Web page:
New Mexico Consortium scientist, Joseph Msanne, along with colleagues Shawn Starkenburg and Juergen Polle, recently published an article titled An Assessment of Heterotrophy and Mixotrophy in Scenedesmus and its Utilization in Wastewater Treatment, in the June 2020 issue of Algal Research.
This review looks at whether growing algae for biofuels using wastewater from different sources can lead to a higher end lipid content in the algae. Using wastewater to grow algae would be a cheaper alternative means of cultivation, and if algae grown in a certain type of wastewater has a higher lipid content, this would lead to a higher biodiesel production.
The researchers looked at wastewater from different sources such as municipal wastewater, urban stormwater-ponds, and food wastewater. All of these types of wastewater contains various macro and micronutrients essential for growth. This paper summarizes previous efforts to grow the microalgae Scenedesmus sp. in different wastewater sources, and gives the results of the effectiveness of nutrient and organic substrate removal, CO2 mitigation, and resulting biomass productivities.
Since biomass productivity is a function of growth, the researchers also investigated the extent of functional genomics resources to study the regulation of central carbon metabolism in Scenedesmus.
What did they find? First, wastewater and high concentrations of CO2 from industrial sources can enhance growth and biomass production in Scenedesmus sp. Second, they found that Scenedesmus sp. can efficiently remove nutrients from a wide variety of different wastewaters. They found that Scenedesmus sp. productivities are generally higher under mixotrophic conditions, meaning they grow best using a mix of different sources of energy and carbon. They also found that the regulatory mechanisms governing carbon partitioning in different Scenedesmus sp. are not well understood. Last, they found that interplay between autotrophic and heterotrophic carbon sources has not been investigated in Scenedesmus.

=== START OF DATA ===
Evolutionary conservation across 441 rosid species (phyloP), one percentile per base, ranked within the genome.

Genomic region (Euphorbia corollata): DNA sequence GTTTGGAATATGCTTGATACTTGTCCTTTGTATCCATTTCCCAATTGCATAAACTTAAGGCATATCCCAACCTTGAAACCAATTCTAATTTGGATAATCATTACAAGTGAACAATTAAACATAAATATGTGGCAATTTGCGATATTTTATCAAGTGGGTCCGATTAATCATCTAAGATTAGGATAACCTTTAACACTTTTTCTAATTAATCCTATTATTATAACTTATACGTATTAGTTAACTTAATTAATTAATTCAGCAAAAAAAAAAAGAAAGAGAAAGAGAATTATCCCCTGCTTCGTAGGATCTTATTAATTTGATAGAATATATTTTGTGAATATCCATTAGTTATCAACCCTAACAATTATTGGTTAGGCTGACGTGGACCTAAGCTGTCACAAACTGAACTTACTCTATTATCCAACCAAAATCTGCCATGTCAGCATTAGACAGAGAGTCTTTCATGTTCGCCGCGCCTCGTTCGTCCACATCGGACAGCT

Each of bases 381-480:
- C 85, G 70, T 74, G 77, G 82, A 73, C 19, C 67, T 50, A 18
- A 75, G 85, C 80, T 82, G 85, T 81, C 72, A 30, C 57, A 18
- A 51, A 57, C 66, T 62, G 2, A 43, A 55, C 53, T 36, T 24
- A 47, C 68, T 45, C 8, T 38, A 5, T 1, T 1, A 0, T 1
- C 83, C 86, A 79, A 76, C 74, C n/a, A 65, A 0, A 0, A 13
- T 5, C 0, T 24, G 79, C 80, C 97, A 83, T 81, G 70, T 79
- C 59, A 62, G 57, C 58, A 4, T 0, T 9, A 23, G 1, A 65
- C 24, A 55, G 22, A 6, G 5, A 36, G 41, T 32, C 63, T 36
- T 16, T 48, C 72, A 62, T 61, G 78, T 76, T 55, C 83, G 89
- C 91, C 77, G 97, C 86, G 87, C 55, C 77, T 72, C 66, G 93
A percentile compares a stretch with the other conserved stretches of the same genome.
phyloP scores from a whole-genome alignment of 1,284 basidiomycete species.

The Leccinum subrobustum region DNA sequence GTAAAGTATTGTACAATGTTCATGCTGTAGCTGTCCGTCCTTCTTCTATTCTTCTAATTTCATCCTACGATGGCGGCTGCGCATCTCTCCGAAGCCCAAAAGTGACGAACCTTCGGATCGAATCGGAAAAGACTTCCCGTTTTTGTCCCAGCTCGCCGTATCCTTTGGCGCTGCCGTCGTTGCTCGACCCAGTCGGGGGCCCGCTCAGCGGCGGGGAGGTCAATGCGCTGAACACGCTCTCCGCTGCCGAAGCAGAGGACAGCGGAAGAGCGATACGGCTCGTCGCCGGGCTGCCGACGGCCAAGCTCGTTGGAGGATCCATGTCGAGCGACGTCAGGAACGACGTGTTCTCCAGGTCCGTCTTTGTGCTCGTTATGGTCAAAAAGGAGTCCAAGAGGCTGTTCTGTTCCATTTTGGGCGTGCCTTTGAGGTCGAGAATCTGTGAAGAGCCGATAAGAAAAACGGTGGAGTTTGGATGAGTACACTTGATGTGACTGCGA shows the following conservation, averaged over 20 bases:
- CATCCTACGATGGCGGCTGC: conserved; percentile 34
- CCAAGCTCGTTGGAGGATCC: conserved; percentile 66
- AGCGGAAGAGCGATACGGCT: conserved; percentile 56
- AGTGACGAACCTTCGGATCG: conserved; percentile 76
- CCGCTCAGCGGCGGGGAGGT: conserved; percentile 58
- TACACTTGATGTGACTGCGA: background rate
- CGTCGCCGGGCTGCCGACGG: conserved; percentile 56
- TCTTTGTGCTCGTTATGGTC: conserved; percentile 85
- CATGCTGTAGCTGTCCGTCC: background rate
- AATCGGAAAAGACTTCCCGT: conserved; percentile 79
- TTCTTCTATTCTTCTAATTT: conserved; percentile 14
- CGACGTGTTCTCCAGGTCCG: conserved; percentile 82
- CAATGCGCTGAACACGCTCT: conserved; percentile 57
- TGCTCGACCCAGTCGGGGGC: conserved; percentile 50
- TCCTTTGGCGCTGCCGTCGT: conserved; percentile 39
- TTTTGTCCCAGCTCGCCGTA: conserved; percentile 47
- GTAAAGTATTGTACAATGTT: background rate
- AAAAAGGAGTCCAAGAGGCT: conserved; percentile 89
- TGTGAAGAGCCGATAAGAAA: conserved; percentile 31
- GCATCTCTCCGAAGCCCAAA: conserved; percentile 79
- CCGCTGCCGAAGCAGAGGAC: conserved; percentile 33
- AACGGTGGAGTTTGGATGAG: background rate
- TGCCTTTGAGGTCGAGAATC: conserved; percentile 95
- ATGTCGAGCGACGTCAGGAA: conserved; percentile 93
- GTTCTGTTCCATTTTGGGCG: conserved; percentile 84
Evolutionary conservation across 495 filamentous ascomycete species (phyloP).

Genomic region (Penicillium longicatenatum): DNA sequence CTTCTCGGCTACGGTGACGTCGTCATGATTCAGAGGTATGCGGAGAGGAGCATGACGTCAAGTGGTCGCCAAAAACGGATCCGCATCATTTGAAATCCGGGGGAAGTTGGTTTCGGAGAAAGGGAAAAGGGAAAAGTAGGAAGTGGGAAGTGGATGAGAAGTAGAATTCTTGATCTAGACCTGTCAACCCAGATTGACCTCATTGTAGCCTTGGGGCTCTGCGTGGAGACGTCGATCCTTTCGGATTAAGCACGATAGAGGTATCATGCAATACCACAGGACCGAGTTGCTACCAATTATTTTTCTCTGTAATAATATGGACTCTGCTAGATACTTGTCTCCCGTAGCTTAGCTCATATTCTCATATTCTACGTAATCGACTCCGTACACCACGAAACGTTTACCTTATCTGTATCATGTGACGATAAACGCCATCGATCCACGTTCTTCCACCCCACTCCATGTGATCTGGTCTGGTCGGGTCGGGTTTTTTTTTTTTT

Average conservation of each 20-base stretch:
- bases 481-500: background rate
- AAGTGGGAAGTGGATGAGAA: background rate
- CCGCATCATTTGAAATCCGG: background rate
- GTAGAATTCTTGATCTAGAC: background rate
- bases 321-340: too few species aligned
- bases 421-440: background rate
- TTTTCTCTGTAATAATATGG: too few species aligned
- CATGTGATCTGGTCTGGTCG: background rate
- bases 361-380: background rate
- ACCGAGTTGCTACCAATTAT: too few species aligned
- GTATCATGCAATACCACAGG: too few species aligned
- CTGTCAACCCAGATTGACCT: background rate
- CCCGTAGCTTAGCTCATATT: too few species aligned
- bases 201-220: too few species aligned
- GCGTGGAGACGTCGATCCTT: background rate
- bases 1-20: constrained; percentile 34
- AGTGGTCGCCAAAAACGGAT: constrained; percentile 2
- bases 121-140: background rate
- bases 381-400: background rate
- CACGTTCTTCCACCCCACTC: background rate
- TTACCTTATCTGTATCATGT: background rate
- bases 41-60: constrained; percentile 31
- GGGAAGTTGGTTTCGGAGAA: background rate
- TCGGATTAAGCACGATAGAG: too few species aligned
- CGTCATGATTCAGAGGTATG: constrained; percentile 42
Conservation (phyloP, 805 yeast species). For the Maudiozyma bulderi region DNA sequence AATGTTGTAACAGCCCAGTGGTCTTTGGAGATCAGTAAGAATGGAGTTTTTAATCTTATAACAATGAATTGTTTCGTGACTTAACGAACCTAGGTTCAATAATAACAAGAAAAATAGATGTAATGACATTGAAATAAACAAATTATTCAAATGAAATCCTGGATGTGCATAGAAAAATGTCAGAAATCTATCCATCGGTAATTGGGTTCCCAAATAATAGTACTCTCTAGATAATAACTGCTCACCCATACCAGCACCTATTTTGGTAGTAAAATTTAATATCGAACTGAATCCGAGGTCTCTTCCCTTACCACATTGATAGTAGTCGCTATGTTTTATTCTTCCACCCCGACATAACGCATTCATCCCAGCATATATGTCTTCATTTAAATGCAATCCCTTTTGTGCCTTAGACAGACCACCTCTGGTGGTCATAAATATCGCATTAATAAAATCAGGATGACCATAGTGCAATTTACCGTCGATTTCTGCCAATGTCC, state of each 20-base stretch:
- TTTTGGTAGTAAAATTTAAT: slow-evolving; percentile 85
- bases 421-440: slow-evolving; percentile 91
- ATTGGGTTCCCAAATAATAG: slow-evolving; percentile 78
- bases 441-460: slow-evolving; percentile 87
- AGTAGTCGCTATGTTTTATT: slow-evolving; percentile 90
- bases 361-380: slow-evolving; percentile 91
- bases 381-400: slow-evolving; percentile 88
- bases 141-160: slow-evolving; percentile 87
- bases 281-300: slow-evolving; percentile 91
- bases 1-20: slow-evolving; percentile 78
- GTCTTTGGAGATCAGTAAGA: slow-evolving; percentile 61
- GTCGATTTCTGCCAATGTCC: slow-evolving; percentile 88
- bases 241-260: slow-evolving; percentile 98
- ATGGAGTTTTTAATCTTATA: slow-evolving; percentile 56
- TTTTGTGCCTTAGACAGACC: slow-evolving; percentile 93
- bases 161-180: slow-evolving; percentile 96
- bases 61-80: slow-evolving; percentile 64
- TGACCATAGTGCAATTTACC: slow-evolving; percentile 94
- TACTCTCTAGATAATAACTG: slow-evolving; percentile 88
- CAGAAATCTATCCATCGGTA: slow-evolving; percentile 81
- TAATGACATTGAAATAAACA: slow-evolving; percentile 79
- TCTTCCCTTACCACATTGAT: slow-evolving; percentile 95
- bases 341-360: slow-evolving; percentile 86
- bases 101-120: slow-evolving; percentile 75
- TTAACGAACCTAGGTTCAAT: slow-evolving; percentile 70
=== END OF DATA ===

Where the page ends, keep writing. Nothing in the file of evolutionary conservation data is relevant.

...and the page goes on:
Why is all of this important? This study shows that several microalgae, including Scenedesmus sp., can switch between photoautotrophic and mixotrophic growth by utilizing organic compounds that are often found in wastewater. This means there is great potential for using wastewater in commercial biofuel production. Integrating microalgae biomass production with wastewater treatment would lead to optimizing algal biomass productivity and have great environmental impacts by significantly reducing pollution and eutrophication risks.
The results of this study are promising! This review shows that industrial-scale production of algal biomass using wastewater which is rich with organic matter would provide a cost-effective growth conditions that would greatly benefit biofuel feedstock production.
See the entire article here:
Article by Carrie Talus.
Photo of Joseph Msanne by Carrie Talus. Algae photos courtesy of Joseph Msanne.